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Pain on Soles of Feet During Exercise

author image Andrea Cespedes
Andrea Cespedes is a professionally trained chef who has focused studies in nutrition. With more than 20 years of experience in the fitness industry, she coaches cycling and running and teaches Pilates and yoga. She is an American Council on Exercise-certified personal trainer, RYT-200 and has degrees from Princeton and Columbia University.
Pain on Soles of Feet During Exercise
Your feet need care too. Photo Credit: Hoby Finn/Photodisc/Getty Images

When the bottoms of your feet hurt during exercise, it makes getting through a sweat session that much tougher. Poor footwear selections, tough surfaces and improper form can all contribute to foot pain. If your pain persists even after making changes, consult your doctor as you may need medical intervention.

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Poorly Fitting Shoes and Socks

Shoes that offer too little or too much support could cause the sole of your foot to hurt. The wrong shoes could angle your arch uncomfortably, causing pain on the bottom of your foot. Head to a sports merchandising store that will perform a free gait analysis for you so you know what type of support you need.

Shoes that are too big or too wide could mean your foot moves around during exercise -- rubbing and causing discomfort. Wearing cotton socks for athletic activity can also cause moisture to build up and blisters on the bottoms of your feet. Opt for synthetic fabrics or a moisture-wicking natural option such as bamboo or wool.

Surface Reactions

Just standing on a hard surface, such as concrete or asphalt, can cause your feet discomfort. If you run or jump on these surfaces, the chance for pain is greater -- especially if it's a new surface for you. For example, changing your running surface from a treadmill to a sidewalk could be the reason the soles of your feet hurt.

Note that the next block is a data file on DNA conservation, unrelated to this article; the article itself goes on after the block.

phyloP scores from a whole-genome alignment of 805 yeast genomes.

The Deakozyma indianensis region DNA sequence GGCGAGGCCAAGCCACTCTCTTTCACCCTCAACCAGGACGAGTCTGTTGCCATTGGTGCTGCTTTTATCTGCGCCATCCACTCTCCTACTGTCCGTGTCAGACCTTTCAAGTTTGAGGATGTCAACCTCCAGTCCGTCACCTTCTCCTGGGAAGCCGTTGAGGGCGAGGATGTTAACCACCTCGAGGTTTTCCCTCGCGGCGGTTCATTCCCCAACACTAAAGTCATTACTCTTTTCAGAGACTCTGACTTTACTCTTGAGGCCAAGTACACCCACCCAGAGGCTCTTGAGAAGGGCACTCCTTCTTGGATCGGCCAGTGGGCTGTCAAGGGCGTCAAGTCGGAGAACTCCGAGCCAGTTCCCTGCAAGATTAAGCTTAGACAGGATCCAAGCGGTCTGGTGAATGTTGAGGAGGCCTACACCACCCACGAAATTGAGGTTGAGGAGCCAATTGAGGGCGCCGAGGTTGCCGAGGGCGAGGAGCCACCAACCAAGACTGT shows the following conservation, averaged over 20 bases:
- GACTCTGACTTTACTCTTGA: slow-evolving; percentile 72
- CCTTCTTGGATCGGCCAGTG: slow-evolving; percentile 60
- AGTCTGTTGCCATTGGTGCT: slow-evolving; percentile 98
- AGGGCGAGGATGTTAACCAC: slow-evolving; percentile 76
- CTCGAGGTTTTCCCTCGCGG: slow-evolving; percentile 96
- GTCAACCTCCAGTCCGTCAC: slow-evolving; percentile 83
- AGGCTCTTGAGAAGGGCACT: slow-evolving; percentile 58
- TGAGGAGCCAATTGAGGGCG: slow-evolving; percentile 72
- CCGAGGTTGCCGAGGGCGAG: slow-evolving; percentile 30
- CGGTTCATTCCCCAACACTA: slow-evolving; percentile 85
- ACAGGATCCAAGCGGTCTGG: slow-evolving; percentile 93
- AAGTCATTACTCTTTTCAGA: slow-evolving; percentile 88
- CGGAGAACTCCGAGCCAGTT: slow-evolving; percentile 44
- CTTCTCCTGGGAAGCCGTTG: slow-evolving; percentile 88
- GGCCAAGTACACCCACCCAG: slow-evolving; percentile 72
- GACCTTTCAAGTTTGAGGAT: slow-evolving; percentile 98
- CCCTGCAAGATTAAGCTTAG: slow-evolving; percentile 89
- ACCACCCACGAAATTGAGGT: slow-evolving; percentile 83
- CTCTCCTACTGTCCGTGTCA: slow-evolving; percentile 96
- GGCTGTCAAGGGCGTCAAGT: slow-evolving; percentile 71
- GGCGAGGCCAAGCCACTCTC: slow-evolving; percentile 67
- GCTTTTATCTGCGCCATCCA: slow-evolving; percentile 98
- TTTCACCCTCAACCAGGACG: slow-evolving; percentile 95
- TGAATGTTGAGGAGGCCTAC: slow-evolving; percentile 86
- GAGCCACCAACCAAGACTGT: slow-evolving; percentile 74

Wrong Shoes

Even if your shoes fit properly and provide support, they could be all wrong for the activity you're doing. You may not have the adequate support in the forefoot or rear foot to protect your sole. A switch from a highly cushioned shoe to a minimalist shoe, for example, could be too drastic of a change for your feet. Shoes help your feet absorb shock. If they aren't doing their job, the soles or your feet may hurt, and you could experience pain in some of your joints, too.

Shoes are specified for certain sports for a reason. For example, wearing soft-soled shoes in a cycling class can cause pain on the bottom and arch of your foot because your foot bends and rubs while in the pedal. A stiff-soled shoe is usually recommended for such an activity to better transfer power to the pedal and keep your foot stable.

Attention to Foot Health

The way in which you exercise can also cause pain on the bottom of your feet. If you tend to drag your feet as you run, for example, it magnifies the contact your feet make with the ground and could cause pain.

Maintaining flexibility in your feet is an important step in preventing pain on the soles. Roll the sole of your foot softly on a golf ball and practice picking up a hand towel with your toes. Walk barefoot occasionally on surfaces free of sharp debris, such as a sandy beach, to toughen your feet.

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